Earlier this year, I was teaching my 5-year-old son about the food groups for school. The assignment was to identify different types of healthy and unhealthy foods. As my son sorted the food items, he called a picture of candy … Continue reading
I was a bit of a tomboy growing up. I hated wearing skirts, and preferred to shop in the boys department for clothing. I played sports, and enjoyed spending afternoons riding bikes, climbing trees, and exploring the woods by our house. My favorite color was blue, and I hated pink. Sure, I liked playing with dolls, but I was not your typical girly girl (that came later).
Now that I have a girl of my own, I wonder what she’ll be like as she gets older. Right now, she wears a lot of pink and her closet is filled dresses. She has lots of dolls, and she spends an inordinate amount of time hugging and kissing them. But what if she’s a tomboy when she grows up? Here are 5 ways I plan to validate my daughter’s femininity if she grows up to be a tomboy.
1. Dresses and dolls don’t make you a woman. Femininity cannot be reduced to how you like to dress or spend your free time. If your daughter doesn’t like to wear dresses, you don’t need to force her except for very rare occasions (like weddings). Remind her often that her femininity is more than skin deep, and let her express herself as she sees fit (as long as it’s modest and reasonable).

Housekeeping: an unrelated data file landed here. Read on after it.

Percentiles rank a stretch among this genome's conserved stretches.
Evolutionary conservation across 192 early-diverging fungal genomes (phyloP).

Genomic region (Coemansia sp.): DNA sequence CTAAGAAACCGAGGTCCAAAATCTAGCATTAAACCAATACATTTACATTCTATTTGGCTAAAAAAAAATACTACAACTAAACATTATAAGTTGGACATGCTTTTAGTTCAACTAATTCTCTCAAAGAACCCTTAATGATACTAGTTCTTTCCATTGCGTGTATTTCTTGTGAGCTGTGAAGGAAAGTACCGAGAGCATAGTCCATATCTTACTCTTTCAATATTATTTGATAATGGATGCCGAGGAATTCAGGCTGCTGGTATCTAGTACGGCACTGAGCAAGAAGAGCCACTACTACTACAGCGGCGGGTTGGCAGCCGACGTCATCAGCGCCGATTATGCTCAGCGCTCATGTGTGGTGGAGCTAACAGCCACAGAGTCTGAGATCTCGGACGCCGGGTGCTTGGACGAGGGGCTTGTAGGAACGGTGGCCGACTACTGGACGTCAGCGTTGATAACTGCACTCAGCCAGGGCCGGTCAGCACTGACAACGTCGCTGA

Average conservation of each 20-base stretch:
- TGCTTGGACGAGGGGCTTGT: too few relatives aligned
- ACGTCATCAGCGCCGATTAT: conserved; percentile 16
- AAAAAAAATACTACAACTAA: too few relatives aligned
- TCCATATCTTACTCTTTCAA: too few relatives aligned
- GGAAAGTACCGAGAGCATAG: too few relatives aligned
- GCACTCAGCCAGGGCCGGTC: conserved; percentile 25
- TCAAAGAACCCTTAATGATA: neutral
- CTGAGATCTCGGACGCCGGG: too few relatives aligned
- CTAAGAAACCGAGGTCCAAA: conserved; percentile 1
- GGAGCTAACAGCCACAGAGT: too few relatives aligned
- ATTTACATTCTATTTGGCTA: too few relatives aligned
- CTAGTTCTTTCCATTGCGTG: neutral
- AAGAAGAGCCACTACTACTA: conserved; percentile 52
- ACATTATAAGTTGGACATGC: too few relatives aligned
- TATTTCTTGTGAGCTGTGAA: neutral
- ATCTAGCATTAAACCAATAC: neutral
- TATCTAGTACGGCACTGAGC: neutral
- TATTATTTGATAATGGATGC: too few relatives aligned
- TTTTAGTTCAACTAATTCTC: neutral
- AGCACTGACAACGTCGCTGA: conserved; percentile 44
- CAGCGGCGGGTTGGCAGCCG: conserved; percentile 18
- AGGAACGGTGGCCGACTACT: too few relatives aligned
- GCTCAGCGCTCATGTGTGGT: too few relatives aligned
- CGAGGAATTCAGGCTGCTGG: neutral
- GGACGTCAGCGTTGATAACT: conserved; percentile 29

2. It’s okay if your daughter doesn’t fully fit the “tomboy” mold. She might hate pink but love dolls. She might hate princesses but love dresses. Don’t force your daughter into a mold. She might have certain tendencies that could earn her the “tomboy” label, but you don’t want to pressure her to fit every facet of the stereotype. Stereotypes might have some basis in truth, but people are so much more complicated than any cookie cutter mold could be.
3. It’s fine for your daughter to have mostly guy friends, but encourage her to choose a few women to be role models of true femininity in her life. Your daughter might enjoy the company of guys over girls, but encourage her to choose a few girls or women to befriend. They don’t need to be the same age as her, but as your daughter gets older, having good female role models will be especially important!
4. Give her the space to change her mind. Or not. Some girls will grow out of their tomboy tendencies as they get older, while other habits will be here to stay. There’s no way to predict what will survive childhood and adolescence and carry into adulthood. Don’t make a big deal about changing preferences, and be sure to regularly remind your daughter that your love for her is unconditional.
5. Teach her that femininity comes from the inside, not the outside, and is rooted in relationship. Even tomboys will often be drawn to communion with others (think sisterhood) and will be more inclined to nurture and empathize with others (think motherhood). Even the most stereotypical tomboy is still a woman. She might enjoy playing rough and getting dirty with the boys, but she will still want to share herself with others. Let her share herself with you. Let your daughter be herself. As she grows up and figures out who she is, she’ll be in a better position to share herself with you.